Figure 2-12. Out-of-pocket Prescription Drug Spending as a Proportion of Health Spending, by Age and Income, 1997-1998

Note: Expenditures are for the consumer unit and shown by the age of the reference person (see text).

Source: Office of the Actuary, Health Care Financing Administration(now known as Centers for Medicare and Medicaid Services(CMS)): Bureau of Labor Statistics Consumer Expenditure Survey, 1997-1998


Because the CEX information on drug coverage is not definitive, this analysis is not able to compare spending by those with coverage to those without coverage. However, this chapter showed earlier for Medicare beneficiaries that as a percentage of income, drug spending for those without coverage was double the spending of those with coverage (see Table 2-19). This implies that for uncovered beneficiaries, an even larger proportion of spending goes to prescription drugs than is shown here.

Table 2-26 shows changes in the components of spending for units with an elderly reference person between 1992-93 and 1997-98. Out-of-pocket spending for drugs rose much more rapidly than out-of-pocket health spending. This was particularly true for low income families. In dollar terms, out-of-pocket drug spending for higher-income units increased more than for lower-income units. As a share of health spending, however, the increase was much greater for the lowest-income units: increased spending for drugs accounted for 92 percent of the total increase in health spending during the period. As a result, drugs as a share of health spending rose from 16.3 percent to 17.2 percent for all consumer units with an elderly reference person, and from 17.6 percent to 20.1 percent for the subset of these units with the lowest incomes.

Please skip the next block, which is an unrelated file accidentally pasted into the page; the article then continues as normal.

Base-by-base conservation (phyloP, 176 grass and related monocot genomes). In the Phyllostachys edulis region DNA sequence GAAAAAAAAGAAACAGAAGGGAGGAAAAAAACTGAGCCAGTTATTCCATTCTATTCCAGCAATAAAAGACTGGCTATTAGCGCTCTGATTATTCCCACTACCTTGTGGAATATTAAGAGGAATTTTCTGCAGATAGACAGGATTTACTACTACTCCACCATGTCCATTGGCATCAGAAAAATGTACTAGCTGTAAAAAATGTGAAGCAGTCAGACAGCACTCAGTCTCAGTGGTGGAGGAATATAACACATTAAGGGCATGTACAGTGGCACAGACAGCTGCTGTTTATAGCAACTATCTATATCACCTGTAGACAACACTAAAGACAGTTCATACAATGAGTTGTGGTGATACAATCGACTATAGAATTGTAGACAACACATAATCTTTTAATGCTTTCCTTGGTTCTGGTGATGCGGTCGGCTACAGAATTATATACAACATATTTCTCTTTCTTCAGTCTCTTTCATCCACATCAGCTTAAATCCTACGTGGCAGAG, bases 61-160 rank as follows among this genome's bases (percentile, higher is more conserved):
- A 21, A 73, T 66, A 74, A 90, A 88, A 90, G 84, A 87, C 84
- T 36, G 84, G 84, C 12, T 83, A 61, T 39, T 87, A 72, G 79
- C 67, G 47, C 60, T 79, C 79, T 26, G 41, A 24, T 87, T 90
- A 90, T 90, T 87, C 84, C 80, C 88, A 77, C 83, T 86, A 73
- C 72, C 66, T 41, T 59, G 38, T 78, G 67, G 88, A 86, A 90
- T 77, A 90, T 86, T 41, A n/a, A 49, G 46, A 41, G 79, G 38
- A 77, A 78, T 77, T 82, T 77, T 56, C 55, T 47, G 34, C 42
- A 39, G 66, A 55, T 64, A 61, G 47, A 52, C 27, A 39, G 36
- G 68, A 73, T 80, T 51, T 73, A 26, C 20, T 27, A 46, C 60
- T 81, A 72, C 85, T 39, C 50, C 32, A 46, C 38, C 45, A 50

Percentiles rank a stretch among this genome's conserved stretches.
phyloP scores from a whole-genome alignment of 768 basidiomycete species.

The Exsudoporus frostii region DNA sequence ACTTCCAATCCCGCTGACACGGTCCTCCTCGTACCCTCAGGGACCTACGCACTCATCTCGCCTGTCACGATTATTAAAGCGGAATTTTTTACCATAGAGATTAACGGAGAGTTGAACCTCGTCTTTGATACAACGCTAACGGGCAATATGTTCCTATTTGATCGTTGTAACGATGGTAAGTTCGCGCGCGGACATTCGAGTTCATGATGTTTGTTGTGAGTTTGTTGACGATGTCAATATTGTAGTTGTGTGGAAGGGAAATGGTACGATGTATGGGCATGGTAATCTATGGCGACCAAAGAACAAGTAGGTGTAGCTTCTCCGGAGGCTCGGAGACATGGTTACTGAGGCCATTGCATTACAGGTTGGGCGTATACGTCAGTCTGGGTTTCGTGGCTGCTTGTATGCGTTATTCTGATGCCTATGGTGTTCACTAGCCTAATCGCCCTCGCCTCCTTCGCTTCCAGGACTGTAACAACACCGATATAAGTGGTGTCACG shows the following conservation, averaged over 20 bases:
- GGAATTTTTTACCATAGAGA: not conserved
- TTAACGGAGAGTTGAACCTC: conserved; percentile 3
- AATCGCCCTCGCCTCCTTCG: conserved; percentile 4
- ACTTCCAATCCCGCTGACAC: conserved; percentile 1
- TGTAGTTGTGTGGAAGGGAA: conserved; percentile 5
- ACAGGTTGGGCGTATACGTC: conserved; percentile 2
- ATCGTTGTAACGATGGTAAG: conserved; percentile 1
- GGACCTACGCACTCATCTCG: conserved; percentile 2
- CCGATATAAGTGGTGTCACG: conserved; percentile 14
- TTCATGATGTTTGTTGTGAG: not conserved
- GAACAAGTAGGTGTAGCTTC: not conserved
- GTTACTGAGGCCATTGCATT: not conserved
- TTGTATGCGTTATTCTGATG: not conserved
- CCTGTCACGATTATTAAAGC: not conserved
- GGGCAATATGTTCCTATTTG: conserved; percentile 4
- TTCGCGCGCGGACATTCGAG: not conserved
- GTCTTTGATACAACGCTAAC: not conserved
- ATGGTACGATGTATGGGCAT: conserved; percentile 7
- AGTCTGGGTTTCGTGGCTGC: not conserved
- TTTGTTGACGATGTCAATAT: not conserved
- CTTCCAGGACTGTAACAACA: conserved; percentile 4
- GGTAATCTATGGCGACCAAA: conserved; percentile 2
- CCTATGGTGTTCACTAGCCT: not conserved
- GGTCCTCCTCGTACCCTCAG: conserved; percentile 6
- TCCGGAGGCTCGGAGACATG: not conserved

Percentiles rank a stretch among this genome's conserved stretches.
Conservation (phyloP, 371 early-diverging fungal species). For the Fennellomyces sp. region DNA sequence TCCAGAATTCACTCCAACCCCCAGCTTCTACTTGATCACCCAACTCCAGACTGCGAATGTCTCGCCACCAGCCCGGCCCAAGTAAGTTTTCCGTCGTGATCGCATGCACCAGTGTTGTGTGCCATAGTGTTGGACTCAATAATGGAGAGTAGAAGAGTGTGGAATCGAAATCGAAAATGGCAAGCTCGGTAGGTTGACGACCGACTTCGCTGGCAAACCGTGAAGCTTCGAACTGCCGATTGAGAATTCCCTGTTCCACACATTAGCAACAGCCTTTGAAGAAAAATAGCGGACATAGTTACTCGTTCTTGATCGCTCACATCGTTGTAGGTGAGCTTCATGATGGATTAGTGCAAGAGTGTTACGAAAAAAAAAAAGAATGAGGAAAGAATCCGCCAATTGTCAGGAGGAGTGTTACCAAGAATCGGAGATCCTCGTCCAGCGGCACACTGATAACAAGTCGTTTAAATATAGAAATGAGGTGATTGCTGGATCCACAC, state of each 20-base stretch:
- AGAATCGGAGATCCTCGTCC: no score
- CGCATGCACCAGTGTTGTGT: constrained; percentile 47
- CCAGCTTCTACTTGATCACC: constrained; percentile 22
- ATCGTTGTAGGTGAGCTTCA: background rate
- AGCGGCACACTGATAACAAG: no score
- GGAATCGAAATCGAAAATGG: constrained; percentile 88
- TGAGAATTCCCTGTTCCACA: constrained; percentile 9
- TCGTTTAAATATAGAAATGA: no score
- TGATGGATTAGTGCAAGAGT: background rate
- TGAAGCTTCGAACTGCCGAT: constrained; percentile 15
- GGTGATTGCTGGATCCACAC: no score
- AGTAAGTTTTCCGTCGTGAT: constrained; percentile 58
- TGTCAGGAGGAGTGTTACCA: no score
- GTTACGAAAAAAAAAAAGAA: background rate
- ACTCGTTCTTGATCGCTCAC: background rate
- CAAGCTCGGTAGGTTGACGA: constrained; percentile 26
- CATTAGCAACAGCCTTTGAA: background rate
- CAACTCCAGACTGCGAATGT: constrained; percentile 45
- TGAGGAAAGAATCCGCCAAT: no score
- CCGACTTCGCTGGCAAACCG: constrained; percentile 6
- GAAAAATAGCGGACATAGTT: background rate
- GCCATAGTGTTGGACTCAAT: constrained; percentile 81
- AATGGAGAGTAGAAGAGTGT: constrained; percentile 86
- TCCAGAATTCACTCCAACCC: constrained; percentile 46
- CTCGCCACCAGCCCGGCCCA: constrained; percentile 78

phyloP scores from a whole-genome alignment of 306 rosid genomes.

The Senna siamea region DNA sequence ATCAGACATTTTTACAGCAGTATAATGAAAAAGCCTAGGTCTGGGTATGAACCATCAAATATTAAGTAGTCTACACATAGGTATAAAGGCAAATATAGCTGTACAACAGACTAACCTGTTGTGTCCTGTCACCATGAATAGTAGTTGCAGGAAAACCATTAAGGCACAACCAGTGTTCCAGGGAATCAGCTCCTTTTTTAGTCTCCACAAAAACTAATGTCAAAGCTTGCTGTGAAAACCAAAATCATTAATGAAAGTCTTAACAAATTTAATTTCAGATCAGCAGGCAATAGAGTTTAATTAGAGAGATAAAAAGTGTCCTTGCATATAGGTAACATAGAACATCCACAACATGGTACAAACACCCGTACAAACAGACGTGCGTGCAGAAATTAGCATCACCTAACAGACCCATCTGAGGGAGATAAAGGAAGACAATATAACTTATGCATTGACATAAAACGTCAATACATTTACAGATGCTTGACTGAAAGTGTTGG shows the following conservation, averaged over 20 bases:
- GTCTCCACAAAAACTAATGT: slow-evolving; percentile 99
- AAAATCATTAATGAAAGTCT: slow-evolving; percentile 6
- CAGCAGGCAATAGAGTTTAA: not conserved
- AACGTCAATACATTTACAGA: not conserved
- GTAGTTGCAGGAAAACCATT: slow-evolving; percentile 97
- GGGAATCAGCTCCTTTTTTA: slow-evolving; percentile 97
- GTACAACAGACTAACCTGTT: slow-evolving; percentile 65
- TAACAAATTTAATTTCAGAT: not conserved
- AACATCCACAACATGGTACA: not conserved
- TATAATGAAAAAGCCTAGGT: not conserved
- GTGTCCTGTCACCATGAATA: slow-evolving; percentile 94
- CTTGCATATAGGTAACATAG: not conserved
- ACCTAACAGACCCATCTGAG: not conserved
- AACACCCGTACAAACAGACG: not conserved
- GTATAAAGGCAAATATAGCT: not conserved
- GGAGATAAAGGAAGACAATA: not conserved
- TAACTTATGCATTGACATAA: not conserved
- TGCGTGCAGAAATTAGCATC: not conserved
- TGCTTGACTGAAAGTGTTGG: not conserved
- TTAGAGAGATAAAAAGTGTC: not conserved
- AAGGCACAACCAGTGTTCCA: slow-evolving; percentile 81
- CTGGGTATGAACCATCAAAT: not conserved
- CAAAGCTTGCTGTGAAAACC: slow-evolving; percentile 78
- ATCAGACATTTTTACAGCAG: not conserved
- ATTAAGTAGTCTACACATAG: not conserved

Table 2-26. Change in Components of Average Consumer Unit Spending for Units with a Reference Person Age 65 or Older, 1992-1993 to 1997-19981
Average expenditures Per consumer unit All income groups Income <$15,000 before taxes
1992-93 1997-98 % change 1992-93 1997-98 % change
             
Total expenditures $21,214 $25,598 20.7% $14,054 $15,999 13.8%
             
Spending for non-health necessities $12,520 $15,032 20.1% $8,760 $9,986 14.0%
Discretionary spending (including health)2 $8,694 $10,566 21.5% $5,294 $6,013 13.6%
Health spending3 $2,644 $2,993 13.2% $2,106 $2,178 3.4%
Prescription drug spending $432 $516 19.4% $372 $438 17.9%
             
Drugs as % of all spending 2.0% 2.0%   2.6% 2.7%  
Drugs as % of discretionary 5.0% 4.9%   7.0% 7.3%  
Drugs as % of health 16.3% 17.2%   17.6% 20.1%  

1Estimates of single-year prescription drug expenditures are unpublished data that do not meet the reliability standards of published estimates. Therefore, data are presented as averages of two years to generate sufficient sample size needed to make the prescription drug estimates meet the Bureau of Labor Statistics’ reliability standards.

2Health spending is included with discretionary spending because spending for health is frequently forgone by low income households.

3Out-of-pocket health care spending includes out of pocket insurance payments, prescription and nonprescription drug expenses, and payments for all other medical services and supplies.

Source: Consumer Expenditure Survey data from the Bureau of Labor Statistics as analyzed by the Office of the Actuary, HCFA(now known as CMS).